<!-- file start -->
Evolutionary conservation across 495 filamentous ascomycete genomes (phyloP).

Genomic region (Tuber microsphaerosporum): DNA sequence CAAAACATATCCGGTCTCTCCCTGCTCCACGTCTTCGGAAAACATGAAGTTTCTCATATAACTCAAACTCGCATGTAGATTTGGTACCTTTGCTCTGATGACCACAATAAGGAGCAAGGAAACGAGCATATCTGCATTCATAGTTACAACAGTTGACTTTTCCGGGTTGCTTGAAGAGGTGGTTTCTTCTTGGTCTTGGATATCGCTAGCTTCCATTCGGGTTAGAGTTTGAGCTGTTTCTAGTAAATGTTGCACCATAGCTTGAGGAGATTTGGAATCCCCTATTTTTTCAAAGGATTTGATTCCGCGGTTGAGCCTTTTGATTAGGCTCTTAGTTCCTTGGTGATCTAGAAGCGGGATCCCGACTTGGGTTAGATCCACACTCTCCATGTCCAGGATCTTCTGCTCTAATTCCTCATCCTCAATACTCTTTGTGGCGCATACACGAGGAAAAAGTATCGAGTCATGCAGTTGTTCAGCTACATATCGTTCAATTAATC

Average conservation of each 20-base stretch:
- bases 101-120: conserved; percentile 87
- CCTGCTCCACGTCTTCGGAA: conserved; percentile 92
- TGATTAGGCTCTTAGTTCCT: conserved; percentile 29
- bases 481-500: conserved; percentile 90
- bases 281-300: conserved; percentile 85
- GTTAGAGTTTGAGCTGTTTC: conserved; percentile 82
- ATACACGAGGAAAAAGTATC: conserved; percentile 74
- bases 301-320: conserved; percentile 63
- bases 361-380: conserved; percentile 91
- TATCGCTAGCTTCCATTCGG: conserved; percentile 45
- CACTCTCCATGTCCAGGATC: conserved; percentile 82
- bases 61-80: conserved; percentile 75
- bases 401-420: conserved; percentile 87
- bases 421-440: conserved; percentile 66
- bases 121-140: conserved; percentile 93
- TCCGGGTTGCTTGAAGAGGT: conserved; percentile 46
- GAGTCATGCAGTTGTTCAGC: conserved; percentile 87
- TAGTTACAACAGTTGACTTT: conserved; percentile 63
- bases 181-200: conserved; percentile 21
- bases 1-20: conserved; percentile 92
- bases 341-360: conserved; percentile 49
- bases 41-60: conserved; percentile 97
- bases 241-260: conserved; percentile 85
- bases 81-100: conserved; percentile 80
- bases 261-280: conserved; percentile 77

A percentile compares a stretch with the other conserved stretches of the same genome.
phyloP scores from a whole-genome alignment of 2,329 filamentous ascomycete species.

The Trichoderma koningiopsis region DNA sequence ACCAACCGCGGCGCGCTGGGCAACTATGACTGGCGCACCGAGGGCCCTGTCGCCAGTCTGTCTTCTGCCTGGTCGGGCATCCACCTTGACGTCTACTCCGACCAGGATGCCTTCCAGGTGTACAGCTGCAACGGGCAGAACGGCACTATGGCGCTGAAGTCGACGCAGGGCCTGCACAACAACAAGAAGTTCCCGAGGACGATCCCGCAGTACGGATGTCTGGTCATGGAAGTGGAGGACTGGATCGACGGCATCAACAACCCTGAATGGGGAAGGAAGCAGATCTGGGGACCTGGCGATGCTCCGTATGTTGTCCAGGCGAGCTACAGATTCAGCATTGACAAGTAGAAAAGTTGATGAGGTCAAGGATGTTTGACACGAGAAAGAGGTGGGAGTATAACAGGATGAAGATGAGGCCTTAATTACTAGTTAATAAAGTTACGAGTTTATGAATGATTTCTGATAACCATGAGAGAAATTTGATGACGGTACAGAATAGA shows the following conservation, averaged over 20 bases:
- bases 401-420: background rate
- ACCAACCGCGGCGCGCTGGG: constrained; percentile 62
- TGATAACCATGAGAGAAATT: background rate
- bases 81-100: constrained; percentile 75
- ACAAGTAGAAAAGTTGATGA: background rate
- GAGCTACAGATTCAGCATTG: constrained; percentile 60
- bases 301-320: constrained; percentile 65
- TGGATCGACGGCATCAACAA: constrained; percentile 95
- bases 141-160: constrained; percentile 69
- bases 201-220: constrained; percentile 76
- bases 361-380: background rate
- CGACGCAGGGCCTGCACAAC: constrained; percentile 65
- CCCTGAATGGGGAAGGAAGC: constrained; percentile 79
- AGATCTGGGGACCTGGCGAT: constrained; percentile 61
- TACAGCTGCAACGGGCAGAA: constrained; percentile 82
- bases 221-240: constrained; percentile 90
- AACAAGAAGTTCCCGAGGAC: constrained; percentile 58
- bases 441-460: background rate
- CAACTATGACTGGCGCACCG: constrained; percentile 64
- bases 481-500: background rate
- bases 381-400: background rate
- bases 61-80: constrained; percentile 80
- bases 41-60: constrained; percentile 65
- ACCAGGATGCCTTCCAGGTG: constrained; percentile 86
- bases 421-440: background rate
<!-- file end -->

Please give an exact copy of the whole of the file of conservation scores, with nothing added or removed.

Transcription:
Evolutionary conservation across 495 filamentous ascomycete genomes (phyloP).

Genomic region (Tuber microsphaerosporum): DNA sequence CAAAACATATCCGGTCTCTCCCTGCTCCACGTCTTCGGAAAACATGAAGTTTCTCATATAACTCAAACTCGCATGTAGATTTGGTACCTTTGCTCTGATGACCACAATAAGGAGCAAGGAAACGAGCATATCTGCATTCATAGTTACAACAGTTGACTTTTCCGGGTTGCTTGAAGAGGTGGTTTCTTCTTGGTCTTGGATATCGCTAGCTTCCATTCGGGTTAGAGTTTGAGCTGTTTCTAGTAAATGTTGCACCATAGCTTGAGGAGATTTGGAATCCCCTATTTTTTCAAAGGATTTGATTCCGCGGTTGAGCCTTTTGATTAGGCTCTTAGTTCCTTGGTGATCTAGAAGCGGGATCCCGACTTGGGTTAGATCCACACTCTCCATGTCCAGGATCTTCTGCTCTAATTCCTCATCCTCAATACTCTTTGTGGCGCATACACGAGGAAAAAGTATCGAGTCATGCAGTTGTTCAGCTACATATCGTTCAATTAATC

Average conservation of each 20-base stretch:
- bases 101-120: conserved; percentile 87
- CCTGCTCCACGTCTTCGGAA: conserved; percentile 92
- TGATTAGGCTCTTAGTTCCT: conserved; percentile 29
- bases 481-500: conserved; percentile 90
- bases 281-300: conserved; percentile 85
- GTTAGAGTTTGAGCTGTTTC: conserved; percentile 82
- ATACACGAGGAAAAAGTATC: conserved; percentile 74
- bases 301-320: conserved; percentile 63
- bases 361-380: conserved; percentile 91
- TATCGCTAGCTTCCATTCGG: conserved; percentile 45
- CACTCTCCATGTCCAGGATC: conserved; percentile 82
- bases 61-80: conserved; percentile 75
- bases 401-420: conserved; percentile 87
- bases 421-440: conserved; percentile 66
- bases 121-140: conserved; percentile 93
- TCCGGGTTGCTTGAAGAGGT: conserved; percentile 46
- GAGTCATGCAGTTGTTCAGC: conserved; percentile 87
- TAGTTACAACAGTTGACTTT: conserved; percentile 63
- bases 181-200: conserved; percentile 21
- bases 1-20: conserved; percentile 92
- bases 341-360: conserved; percentile 49
- bases 41-60: conserved; percentile 97
- bases 241-260: conserved; percentile 85
- bases 81-100: conserved; percentile 80
- bases 261-280: conserved; percentile 77

A percentile compares a stretch with the other conserved stretches of the same genome.
phyloP scores from a whole-genome alignment of 2,329 filamentous ascomycete species.

The Trichoderma koningiopsis region DNA sequence ACCAACCGCGGCGCGCTGGGCAACTATGACTGGCGCACCGAGGGCCCTGTCGCCAGTCTGTCTTCTGCCTGGTCGGGCATCCACCTTGACGTCTACTCCGACCAGGATGCCTTCCAGGTGTACAGCTGCAACGGGCAGAACGGCACTATGGCGCTGAAGTCGACGCAGGGCCTGCACAACAACAAGAAGTTCCCGAGGACGATCCCGCAGTACGGATGTCTGGTCATGGAAGTGGAGGACTGGATCGACGGCATCAACAACCCTGAATGGGGAAGGAAGCAGATCTGGGGACCTGGCGATGCTCCGTATGTTGTCCAGGCGAGCTACAGATTCAGCATTGACAAGTAGAAAAGTTGATGAGGTCAAGGATGTTTGACACGAGAAAGAGGTGGGAGTATAACAGGATGAAGATGAGGCCTTAATTACTAGTTAATAAAGTTACGAGTTTATGAATGATTTCTGATAACCATGAGAGAAATTTGATGACGGTACAGAATAGA shows the following conservation, averaged over 20 bases:
- bases 401-420: background rate
- ACCAACCGCGGCGCGCTGGG: constrained; percentile 62
- TGATAACCATGAGAGAAATT: background rate
- bases 81-100: constrained; percentile 75
- ACAAGTAGAAAAGTTGATGA: background rate
- GAGCTACAGATTCAGCATTG: constrained; percentile 60
- bases 301-320: constrained; percentile 65
- TGGATCGACGGCATCAACAA: constrained; percentile 95
- bases 141-160: constrained; percentile 69
- bases 201-220: constrained; percentile 76
- bases 361-380: background rate
- CGACGCAGGGCCTGCACAAC: constrained; percentile 65
- CCCTGAATGGGGAAGGAAGC: constrained; percentile 79
- AGATCTGGGGACCTGGCGAT: constrained; percentile 61
- TACAGCTGCAACGGGCAGAA: constrained; percentile 82
- bases 221-240: constrained; percentile 90
- AACAAGAAGTTCCCGAGGAC: constrained; percentile 58
- bases 441-460: background rate
- CAACTATGACTGGCGCACCG: constrained; percentile 64
- bases 481-500: background rate
- bases 381-400: background rate
- bases 61-80: constrained; percentile 80
- bases 41-60: constrained; percentile 65
- ACCAGGATGCCTTCCAGGTG: constrained; percentile 86
- bases 421-440: background rate